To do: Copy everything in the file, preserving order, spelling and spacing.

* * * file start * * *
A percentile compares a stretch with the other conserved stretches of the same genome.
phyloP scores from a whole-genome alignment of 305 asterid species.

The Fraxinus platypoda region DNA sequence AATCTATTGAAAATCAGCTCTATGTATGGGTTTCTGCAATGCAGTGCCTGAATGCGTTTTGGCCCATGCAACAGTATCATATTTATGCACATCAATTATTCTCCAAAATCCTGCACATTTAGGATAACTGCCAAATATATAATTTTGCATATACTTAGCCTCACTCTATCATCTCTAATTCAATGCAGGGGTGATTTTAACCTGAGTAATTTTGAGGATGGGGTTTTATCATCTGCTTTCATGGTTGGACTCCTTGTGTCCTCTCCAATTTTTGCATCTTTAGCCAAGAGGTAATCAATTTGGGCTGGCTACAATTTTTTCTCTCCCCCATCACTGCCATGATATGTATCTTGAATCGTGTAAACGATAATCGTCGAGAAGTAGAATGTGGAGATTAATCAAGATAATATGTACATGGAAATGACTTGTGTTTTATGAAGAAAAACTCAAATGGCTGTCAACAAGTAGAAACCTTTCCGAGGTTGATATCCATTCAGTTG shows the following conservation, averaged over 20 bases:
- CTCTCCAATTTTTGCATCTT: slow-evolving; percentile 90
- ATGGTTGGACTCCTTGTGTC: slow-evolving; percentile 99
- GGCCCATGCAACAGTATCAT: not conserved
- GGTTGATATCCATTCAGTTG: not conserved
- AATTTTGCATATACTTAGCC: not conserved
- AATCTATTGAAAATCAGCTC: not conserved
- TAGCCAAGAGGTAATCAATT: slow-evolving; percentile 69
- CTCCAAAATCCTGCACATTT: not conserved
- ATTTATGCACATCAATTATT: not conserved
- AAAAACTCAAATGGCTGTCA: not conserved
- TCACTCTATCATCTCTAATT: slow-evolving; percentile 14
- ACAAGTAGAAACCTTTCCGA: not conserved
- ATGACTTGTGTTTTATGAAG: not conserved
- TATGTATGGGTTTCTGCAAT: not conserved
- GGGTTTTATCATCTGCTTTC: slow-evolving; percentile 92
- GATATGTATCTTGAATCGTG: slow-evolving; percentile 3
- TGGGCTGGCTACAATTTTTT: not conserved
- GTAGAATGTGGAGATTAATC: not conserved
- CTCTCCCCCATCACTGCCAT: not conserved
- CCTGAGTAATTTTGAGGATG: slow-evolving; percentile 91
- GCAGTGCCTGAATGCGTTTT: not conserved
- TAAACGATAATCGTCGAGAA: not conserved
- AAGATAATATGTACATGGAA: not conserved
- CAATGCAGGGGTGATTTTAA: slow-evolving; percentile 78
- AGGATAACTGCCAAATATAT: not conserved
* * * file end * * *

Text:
A percentile compares a stretch with the other conserved stretches of the same genome.
phyloP scores from a whole-genome alignment of 305 asterid species.

The Fraxinus platypoda region DNA sequence AATCTATTGAAAATCAGCTCTATGTATGGGTTTCTGCAATGCAGTGCCTGAATGCGTTTTGGCCCATGCAACAGTATCATATTTATGCACATCAATTATTCTCCAAAATCCTGCACATTTAGGATAACTGCCAAATATATAATTTTGCATATACTTAGCCTCACTCTATCATCTCTAATTCAATGCAGGGGTGATTTTAACCTGAGTAATTTTGAGGATGGGGTTTTATCATCTGCTTTCATGGTTGGACTCCTTGTGTCCTCTCCAATTTTTGCATCTTTAGCCAAGAGGTAATCAATTTGGGCTGGCTACAATTTTTTCTCTCCCCCATCACTGCCATGATATGTATCTTGAATCGTGTAAACGATAATCGTCGAGAAGTAGAATGTGGAGATTAATCAAGATAATATGTACATGGAAATGACTTGTGTTTTATGAAGAAAAACTCAAATGGCTGTCAACAAGTAGAAACCTTTCCGAGGTTGATATCCATTCAGTTG shows the following conservation, averaged over 20 bases:
- CTCTCCAATTTTTGCATCTT: slow-evolving; percentile 90
- ATGGTTGGACTCCTTGTGTC: slow-evolving; percentile 99
- GGCCCATGCAACAGTATCAT: not conserved
- GGTTGATATCCATTCAGTTG: not conserved
- AATTTTGCATATACTTAGCC: not conserved
- AATCTATTGAAAATCAGCTC: not conserved
- TAGCCAAGAGGTAATCAATT: slow-evolving; percentile 69
- CTCCAAAATCCTGCACATTT: not conserved
- ATTTATGCACATCAATTATT: not conserved
- AAAAACTCAAATGGCTGTCA: not conserved
- TCACTCTATCATCTCTAATT: slow-evolving; percentile 14
- ACAAGTAGAAACCTTTCCGA: not conserved
- ATGACTTGTGTTTTATGAAG: not conserved
- TATGTATGGGTTTCTGCAAT: not conserved
- GGGTTTTATCATCTGCTTTC: slow-evolving; percentile 92
- GATATGTATCTTGAATCGTG: slow-evolving; percentile 3
- TGGGCTGGCTACAATTTTTT: not conserved
- GTAGAATGTGGAGATTAATC: not conserved
- CTCTCCCCCATCACTGCCAT: not conserved
- CCTGAGTAATTTTGAGGATG: slow-evolving; percentile 91
- GCAGTGCCTGAATGCGTTTT: not conserved
- TAAACGATAATCGTCGAGAA: not conserved
- AAGATAATATGTACATGGAA: not conserved
- CAATGCAGGGGTGATTTTAA: slow-evolving; percentile 78
- AGGATAACTGCCAAATATAT: not conserved